1. Beware the middle of the yield curve. As my colleague Russ Koesterich notes in a recent Blog post, we are practicing caution within the short to middle part of the Treasury curve and are underweight Treasury bonds with three- to seven-year maturities. This is where the market is re-pricing new Fed expectations and we expect volatility here in coming months.
2. The tails of the curve may provide more value. While the name of the game in 2013 was shorter duration, investors should be well suited to take a more nuanced approach to interest rate management now. Very short maturity bonds may be less impacted by Fed policy in the near term, as it appears that we are still some ways off from the Fed actually raising interest rates. Additionally, longer maturity bonds have actually done fairly well in 2014 and we expect will still offer some value going forward as they tend to be more impacted by changes in economic growth and inflation, neither of which appears ready to spike in the near term.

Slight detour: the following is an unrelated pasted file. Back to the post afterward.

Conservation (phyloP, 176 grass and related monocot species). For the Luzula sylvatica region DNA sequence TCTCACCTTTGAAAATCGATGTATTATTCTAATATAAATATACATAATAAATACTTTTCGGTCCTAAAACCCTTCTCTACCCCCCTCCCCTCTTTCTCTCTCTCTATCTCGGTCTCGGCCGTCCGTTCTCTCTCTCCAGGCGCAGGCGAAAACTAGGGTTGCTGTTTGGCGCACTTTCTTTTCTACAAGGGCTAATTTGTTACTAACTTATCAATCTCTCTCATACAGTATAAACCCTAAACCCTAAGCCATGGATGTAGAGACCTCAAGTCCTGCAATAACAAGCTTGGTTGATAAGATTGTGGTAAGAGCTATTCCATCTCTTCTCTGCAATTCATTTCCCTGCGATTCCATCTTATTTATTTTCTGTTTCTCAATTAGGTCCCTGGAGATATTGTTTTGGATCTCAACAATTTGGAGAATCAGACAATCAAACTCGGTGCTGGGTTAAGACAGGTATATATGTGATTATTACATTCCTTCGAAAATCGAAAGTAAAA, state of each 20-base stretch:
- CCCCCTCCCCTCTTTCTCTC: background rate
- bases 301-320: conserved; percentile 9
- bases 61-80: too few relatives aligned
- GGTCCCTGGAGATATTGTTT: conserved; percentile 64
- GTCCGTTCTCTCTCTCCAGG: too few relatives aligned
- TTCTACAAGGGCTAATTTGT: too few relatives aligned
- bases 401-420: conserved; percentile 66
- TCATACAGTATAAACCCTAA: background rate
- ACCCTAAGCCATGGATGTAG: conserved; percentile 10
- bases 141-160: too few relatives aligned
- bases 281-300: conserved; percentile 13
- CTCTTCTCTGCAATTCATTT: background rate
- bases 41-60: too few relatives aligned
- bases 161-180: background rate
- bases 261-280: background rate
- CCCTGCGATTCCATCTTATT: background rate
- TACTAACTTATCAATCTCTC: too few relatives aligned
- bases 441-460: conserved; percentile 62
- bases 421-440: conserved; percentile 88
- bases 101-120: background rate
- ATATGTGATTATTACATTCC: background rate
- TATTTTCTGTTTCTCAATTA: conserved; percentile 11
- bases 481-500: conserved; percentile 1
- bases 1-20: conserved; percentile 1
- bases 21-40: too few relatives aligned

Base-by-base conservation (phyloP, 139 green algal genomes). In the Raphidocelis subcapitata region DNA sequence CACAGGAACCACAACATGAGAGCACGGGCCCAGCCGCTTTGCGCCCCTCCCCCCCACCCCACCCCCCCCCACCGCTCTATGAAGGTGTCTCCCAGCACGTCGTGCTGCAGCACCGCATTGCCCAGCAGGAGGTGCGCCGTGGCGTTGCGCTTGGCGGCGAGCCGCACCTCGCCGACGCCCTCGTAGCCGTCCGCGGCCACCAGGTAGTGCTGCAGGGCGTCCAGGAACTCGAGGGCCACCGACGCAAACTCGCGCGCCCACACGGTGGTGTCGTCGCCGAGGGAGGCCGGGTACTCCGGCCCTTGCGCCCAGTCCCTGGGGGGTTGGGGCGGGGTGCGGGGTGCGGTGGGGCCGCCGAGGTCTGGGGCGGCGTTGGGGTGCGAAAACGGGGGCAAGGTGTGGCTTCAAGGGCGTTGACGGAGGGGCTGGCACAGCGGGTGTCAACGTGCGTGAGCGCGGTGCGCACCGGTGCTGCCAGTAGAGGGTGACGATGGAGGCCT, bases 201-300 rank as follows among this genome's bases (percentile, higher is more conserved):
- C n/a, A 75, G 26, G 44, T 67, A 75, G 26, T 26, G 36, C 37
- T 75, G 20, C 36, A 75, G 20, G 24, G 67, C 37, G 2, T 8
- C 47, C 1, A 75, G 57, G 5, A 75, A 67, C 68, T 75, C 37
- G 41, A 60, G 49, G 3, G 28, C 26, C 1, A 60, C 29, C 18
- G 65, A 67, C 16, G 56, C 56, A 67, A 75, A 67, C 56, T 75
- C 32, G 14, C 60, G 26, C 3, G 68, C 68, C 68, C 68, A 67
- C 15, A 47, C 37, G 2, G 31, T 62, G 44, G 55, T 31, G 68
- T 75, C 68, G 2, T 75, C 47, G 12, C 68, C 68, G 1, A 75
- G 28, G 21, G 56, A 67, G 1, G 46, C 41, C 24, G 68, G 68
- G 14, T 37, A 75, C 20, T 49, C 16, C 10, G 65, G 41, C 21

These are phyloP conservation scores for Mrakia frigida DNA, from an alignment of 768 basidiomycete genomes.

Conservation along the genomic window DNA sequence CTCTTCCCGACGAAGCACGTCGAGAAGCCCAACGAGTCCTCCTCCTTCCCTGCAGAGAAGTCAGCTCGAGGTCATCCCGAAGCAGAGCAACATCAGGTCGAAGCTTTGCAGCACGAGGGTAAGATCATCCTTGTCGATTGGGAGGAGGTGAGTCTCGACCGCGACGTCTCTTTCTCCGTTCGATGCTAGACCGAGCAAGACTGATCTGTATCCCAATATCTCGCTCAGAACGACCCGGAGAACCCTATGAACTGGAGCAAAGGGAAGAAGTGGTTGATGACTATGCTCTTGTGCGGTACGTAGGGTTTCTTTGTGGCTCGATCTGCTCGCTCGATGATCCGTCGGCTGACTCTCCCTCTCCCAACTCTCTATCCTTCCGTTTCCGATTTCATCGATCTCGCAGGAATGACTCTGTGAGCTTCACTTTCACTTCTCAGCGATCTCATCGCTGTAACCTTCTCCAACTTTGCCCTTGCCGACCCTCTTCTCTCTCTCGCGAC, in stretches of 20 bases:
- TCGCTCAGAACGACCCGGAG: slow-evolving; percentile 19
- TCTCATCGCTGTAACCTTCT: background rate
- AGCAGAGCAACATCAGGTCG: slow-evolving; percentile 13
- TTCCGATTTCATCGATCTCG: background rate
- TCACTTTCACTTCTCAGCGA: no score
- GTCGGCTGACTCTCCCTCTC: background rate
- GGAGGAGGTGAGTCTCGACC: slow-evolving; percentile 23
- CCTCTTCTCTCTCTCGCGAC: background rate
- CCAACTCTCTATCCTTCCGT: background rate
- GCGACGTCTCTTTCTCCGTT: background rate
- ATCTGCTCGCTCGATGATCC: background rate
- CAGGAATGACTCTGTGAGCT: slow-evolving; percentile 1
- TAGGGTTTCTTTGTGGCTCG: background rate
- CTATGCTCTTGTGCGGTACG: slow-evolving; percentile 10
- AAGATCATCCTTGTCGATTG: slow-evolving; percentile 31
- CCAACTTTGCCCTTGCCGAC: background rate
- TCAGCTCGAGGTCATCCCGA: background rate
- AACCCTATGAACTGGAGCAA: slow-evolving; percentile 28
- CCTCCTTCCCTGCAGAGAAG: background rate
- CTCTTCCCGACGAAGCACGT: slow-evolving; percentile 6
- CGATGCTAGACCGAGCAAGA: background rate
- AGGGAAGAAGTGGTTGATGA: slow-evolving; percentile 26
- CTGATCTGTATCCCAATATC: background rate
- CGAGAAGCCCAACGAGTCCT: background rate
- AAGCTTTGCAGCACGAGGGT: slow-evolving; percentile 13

3. Consider tax-exempt munis and emerging market debt. We are currently overweight munis due to strong credit fundamentals, and are neutral to emerging market (EM) bonds overall. I explored the current EM debt landscape in a recent Blog post and you can find it here.
In my next post I will take a closer look at how the Fed works, focusing on how it reaches a consensus, and what this means for the end investor.